AI Boom Will Cause Data Centre Electricity Demand to Double

Data Centres’ Total Electricity Consumption Could Reach More Than 1 000 TWh in 2026, According to the IEA, Citing That The Demand Is Roughly Equivalent to the Electricity Consumption of Japan
IEA Expects Global Electricity Demand, Driven by AI Growth, to Double by 2026 - Citing the Importance of Sustainability and Net Zero Investments

As AI and other new technologies continue to be in high demand worldwide, the data centres that facilitate this growth will double their electricity consumption in just two years.

The International Energy Agency (IEA) has forecast what energy demand could look like between 2024 and 2026. It has revealed that, whilst global electricity demand rose considerably in 2023, it is set to grow at a much faster pace in the next two years.

Considering the impact on data centre sectors, industry leaders will need to consider how to keep pace with continued rising demand for AI, by boosting capacity in a way that is economically viable and sustainable.

Global electricity demand continues rising in line with AI

With AI expected to consume as much electricity as a medium-sized country, the technology could pose severe challenges to data centres, as they battle to meet growing customer needs.

Global demand for electricity grew 2.2% in 2023, according to the IEA, with countries such as The People’s Republic of China and India experiencing transformative digital growth. Over the next three years (2024-2026), the need for electricity is set to grow by an annual average of 3.4%, which the IEA puts down to economic outlooks improving in both advanced and emerging economies.

Particularly in locations like China, electricity demand will be supported by the ongoing electrification of residential and transport sectors, as well as notable expansions of the data centre sector. China has already seen huge growth in its data centre capabilities, having recently launched its first underwater data centre in order to deploy innovative cooling solutions and increase overall energy efficiencies.

The country’s data centre market is also expected to reach revenue heights of US$69bn by the end of 2023, in addition to a market volume of US$86bn by 2027, demonstrating continued data centre demand around the world.

Also experiencing mass demand for data centre electricity is the Republic of Ireland, with the nation’s data centre electricity having risen by 400%. Figures in 2023 suggested that this was due to multinational companies such as Facebook, Google and Microsoft having built data centres in the country, with more expected in the future.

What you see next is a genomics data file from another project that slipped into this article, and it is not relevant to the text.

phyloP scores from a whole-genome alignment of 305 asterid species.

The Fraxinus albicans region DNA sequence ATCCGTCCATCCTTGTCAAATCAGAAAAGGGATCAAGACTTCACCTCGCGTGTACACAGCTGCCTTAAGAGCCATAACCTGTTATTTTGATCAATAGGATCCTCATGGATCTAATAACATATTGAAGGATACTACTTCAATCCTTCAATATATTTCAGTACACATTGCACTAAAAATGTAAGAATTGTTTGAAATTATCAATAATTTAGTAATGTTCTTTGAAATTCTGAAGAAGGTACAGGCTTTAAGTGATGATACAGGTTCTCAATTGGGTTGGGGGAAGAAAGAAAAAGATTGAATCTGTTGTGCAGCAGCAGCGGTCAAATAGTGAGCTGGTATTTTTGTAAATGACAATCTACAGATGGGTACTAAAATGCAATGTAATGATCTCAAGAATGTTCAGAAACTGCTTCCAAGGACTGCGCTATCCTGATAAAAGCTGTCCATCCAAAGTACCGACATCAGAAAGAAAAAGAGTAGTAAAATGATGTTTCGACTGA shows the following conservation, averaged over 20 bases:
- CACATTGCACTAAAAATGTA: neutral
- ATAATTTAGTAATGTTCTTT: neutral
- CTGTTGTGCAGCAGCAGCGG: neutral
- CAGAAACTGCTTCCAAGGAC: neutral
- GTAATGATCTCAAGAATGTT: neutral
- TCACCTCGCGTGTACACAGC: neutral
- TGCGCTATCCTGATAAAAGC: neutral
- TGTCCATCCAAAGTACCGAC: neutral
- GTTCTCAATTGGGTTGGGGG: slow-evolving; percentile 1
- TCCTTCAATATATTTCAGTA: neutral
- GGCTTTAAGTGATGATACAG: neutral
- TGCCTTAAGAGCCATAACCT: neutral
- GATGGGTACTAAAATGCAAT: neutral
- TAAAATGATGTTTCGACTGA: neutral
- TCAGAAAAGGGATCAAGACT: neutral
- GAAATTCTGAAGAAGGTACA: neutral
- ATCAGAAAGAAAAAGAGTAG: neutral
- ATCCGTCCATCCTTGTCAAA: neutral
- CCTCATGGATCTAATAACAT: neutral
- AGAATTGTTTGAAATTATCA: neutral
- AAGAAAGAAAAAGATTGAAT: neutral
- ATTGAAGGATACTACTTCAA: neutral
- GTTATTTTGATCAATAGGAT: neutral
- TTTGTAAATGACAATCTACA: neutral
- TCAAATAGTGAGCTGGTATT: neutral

Ensuring that electrification is sustainable

IEA also reports that the share of electricity in final energy consumption is estimated to have reached 20% in 2023, having increased from 18% in 2015. With this in mind, the report highlights that electrification must accelerate rapidly to meet the world’s decarbonisation targets. 

In the IEA’s Net Zero Emissions by 2050 Scenario, a pathway aligned with limiting global warming to 1.5°C. At the time, it highlighted that, in order to reach Net Zero emissions by 2050, annual clean energy investment worldwide will need to more than triple by 2030 to around US$4tn.

Electricity consumption from data centres, AI and the cryptocurrency sector could double by 2026. After globally consuming an estimated 460 terawatt-hours (TWh) in 2022, data centres’ total electricity consumption could reach more than 1 000 TWh in 2026, according to the IEA, citing that the demand is roughly equivalent to the electricity consumption of Japan. 

With data centres contributing to significant electricity demand worldwide, increasing numbers of facilities are looking to implement greater sustainability strategies. 

In order to meet Net Zero emissions targets, or other sustainability goals, data centre businesses will need to make significant investments in energy efficiency measures. Some of these key areas could include upgrading IT equipment to be more energy-efficient, which could include servers, storage devices and networking equipment.

Additionally, relying on new technologies such as cooling could help to consolidate workloads. The IEA states that updated regulations will be crucial in order to moderate surging energy consumption from data centres. 


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